With respect to confidence, Sheryl Sandberg (formerly of Meta Platforms) displays the common theme of these authors when she writes, “Women are hindered by barriers that exist within ourselves. We hold ourselves back in ways both big and small, by lacking self-confidence, by not raising our hands.”
While Sandberg and other women authors acknowledge that some gendered barriers exist, they emphasize that, for the most part, if women just become more confident, they will be able to overcome them.
As Michelle Mone, co-founder of Ultimo Lingerie, writes, “If you’ve got those ingredients [that is, passion, determination, and a ‘can-do’ attitude], nothing will stop you.”
Another common theme is that women can achieve career success if they can just remain in control at all times in their personal lives and in their work lives. Indeed, women can “have it all,” successfully combining a high-powered career and a satisfying homelife, as long as they exercise tight control over both spheres.
These authors thus present success as a matter of personal choice and responsibility: If women make the right choices, success can be theirs; if not, failure is their own fault.
On the topic of courage, Arianna Huffington, founder and CEO of Thrive Global and founder of The Huffington Post, is typical when she writes, “[Our female] fears of sticking our necks out because of how we’ll be perceived often causes us to sabotage our careers... If you want to succeed big, there is no substitute for simply sticking your neck out.”
These advice books and company programs designed to fix women obviously don’t consider the structural discrimination that women face in their workplaces or the individual discrimination they face every day at work.
Indeed, the implicit assumption of the entire “fix the women so they can succeed” thinking seems to be that structural and individual discrimination are inevitable, that they probably cannot be changed, and they are essentially irrelevant. Rather, women can succeed if they would take more risks and demand seats at the leadership table. The implication is that gender inequality is their fault and therefore women can end it all by themselves. It is hard to think of a more wrongheaded or perverse view of the state and cause of workplace gender inequality.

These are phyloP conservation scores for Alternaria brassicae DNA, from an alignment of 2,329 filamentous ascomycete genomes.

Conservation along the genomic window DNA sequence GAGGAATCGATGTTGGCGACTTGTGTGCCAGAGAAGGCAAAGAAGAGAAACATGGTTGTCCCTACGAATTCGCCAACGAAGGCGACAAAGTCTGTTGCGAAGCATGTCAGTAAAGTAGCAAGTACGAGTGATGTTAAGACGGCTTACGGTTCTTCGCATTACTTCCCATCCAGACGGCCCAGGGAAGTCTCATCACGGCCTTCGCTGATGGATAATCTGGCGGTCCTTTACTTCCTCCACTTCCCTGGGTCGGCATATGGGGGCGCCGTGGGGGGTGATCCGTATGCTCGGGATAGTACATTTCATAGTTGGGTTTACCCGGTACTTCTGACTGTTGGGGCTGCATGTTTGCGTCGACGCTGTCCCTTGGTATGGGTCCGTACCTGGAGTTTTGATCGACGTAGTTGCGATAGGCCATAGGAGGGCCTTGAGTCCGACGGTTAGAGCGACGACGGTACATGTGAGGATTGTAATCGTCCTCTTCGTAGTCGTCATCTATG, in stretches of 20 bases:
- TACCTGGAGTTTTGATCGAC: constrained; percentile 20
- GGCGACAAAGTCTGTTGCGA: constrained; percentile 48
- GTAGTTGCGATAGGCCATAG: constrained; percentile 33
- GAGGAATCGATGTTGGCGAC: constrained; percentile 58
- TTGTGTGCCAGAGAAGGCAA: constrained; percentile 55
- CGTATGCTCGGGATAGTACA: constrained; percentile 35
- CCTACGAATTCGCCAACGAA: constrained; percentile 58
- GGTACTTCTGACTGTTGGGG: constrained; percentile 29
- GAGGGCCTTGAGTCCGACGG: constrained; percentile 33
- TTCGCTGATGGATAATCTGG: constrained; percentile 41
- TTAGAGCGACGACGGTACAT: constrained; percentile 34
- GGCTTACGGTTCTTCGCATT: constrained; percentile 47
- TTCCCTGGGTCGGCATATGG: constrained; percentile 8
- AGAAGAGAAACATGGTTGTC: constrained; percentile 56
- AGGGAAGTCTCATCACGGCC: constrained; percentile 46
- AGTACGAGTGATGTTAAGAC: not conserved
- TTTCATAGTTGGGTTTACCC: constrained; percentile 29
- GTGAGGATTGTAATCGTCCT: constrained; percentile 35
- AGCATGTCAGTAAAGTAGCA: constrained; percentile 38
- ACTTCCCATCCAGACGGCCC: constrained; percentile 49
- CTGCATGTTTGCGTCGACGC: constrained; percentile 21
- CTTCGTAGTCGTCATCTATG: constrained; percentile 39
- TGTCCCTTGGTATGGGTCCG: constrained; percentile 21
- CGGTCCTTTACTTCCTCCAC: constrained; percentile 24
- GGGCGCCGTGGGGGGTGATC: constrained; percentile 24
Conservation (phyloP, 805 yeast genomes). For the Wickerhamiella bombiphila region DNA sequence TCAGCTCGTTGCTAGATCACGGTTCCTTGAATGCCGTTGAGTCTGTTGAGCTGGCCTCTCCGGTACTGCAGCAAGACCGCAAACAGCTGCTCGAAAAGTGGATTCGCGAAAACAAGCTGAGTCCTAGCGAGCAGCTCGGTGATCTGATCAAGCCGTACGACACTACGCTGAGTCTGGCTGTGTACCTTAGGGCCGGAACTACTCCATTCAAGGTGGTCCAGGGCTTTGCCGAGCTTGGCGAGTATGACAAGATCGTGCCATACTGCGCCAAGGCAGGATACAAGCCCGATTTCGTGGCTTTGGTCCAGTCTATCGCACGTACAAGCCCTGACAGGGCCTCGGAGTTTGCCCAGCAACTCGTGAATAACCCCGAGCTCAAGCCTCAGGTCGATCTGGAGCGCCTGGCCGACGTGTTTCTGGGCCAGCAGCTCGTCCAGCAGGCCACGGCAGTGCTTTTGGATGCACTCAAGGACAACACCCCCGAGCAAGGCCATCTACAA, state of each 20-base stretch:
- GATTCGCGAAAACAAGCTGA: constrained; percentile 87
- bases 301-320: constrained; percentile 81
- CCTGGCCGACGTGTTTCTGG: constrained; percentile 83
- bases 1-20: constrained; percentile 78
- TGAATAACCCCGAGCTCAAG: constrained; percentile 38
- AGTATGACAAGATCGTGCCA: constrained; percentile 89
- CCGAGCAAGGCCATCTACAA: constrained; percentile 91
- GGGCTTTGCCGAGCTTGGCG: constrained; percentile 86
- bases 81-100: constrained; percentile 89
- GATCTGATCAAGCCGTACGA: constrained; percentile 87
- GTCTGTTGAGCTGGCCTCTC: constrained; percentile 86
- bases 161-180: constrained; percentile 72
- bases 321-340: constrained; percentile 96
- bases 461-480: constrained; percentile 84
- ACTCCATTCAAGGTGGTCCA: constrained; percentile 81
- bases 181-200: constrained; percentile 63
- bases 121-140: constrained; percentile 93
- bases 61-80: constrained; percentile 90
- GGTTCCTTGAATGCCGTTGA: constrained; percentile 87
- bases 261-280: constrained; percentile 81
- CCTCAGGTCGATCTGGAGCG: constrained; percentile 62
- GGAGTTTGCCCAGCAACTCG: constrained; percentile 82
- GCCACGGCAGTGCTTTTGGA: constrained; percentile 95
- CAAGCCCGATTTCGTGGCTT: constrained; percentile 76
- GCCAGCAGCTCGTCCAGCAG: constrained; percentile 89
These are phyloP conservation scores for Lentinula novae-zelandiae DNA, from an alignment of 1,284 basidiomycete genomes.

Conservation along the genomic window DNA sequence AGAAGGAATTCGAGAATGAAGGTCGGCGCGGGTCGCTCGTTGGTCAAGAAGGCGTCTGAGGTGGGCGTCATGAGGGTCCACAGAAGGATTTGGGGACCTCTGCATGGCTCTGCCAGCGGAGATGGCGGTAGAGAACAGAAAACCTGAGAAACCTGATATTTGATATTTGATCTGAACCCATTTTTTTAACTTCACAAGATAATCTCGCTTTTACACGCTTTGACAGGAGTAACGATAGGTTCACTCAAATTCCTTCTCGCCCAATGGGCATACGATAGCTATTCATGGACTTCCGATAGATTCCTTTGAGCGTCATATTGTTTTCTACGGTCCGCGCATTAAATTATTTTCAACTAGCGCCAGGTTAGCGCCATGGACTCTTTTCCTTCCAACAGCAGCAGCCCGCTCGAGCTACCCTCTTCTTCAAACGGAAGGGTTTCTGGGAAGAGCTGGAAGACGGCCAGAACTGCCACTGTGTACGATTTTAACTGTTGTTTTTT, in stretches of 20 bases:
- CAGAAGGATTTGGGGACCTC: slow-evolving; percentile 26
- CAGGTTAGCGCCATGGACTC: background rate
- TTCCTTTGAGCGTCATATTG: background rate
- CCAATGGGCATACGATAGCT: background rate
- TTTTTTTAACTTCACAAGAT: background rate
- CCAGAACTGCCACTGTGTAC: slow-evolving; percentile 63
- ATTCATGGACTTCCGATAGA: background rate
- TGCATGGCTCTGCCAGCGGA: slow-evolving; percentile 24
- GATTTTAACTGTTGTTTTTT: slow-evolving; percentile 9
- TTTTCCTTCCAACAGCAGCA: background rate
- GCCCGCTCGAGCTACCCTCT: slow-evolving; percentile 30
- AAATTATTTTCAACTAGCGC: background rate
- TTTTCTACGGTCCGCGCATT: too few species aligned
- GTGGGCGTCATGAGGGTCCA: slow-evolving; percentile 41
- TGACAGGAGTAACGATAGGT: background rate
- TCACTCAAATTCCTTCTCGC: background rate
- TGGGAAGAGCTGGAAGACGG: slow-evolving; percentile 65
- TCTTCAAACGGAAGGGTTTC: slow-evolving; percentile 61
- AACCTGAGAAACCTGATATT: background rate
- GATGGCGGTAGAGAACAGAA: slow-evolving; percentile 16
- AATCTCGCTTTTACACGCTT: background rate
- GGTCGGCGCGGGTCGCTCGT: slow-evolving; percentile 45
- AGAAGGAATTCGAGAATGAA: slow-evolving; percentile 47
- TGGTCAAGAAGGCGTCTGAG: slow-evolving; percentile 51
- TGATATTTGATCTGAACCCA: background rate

3. IGNORING STRUCTURAL DISCRIMINATION
Because of the focus on anti-bias training and programs to fix women, leaders have shown little interest in addressing the structural forces driving workplace gender inequality. The pervasive assumption of diversity training is that gender inequality will end if people will just become more aware of their biases, and women will just try harder.
But organizations have been pursuing this approach for at least the last 30 years, and they have achieved little in bringing about real change in their leadership.
The failure to confront the structural discrimination in their workplaces and the workplace cultures that allow individual discrimination are the primary reasons we have made little progress to end gender inequality.
Increasing individuals’ awareness of their unconscious biases and teaching women to be more confident will not reduce—much less end—gender inequality. Without a program that directly attacks both structural and individual discrimination, company management is just playing around the edges of workplace gender inequality.
Most business, professional, and nonprofit organizations currently do diversity training of one sort or another, and many have programs specifically designed to help women become more confident and self-assertive. Yet, few of these organizations have programs to end exclusionary behavior in the workplace or to change the workplace’s personnel systems, processes, and practices.
These sorts of structural changes are the only real hope we have of confronting structural discrimination so we can achieve fair, equal, and equitable career outcomes for women and men.
As University of British Columbia researchers Toni Schmader, Tara Dennehy, and Andrew Baron note, “Although raising awareness is a clear and necessary prerequisite to fostering self-regulated unbiased behavior, awareness alone does not change culture.”
Diversity training focuses on the symptoms (individual discrimination) but not the causes of workplace gender inequality (structural discrimination). We need to directly confront both structural and individual discrimination if we are to move forward, reduce negative impacts, and strengthen positive operational outcomes and rewards across the entire workplace.
Adapted from Beyond Bias: The Path to End Gender Inequality at Work (Nicholas Brealey, May 16, 2023)
Copyright © 2023 Andrea S. Kramer and Alton B. Harris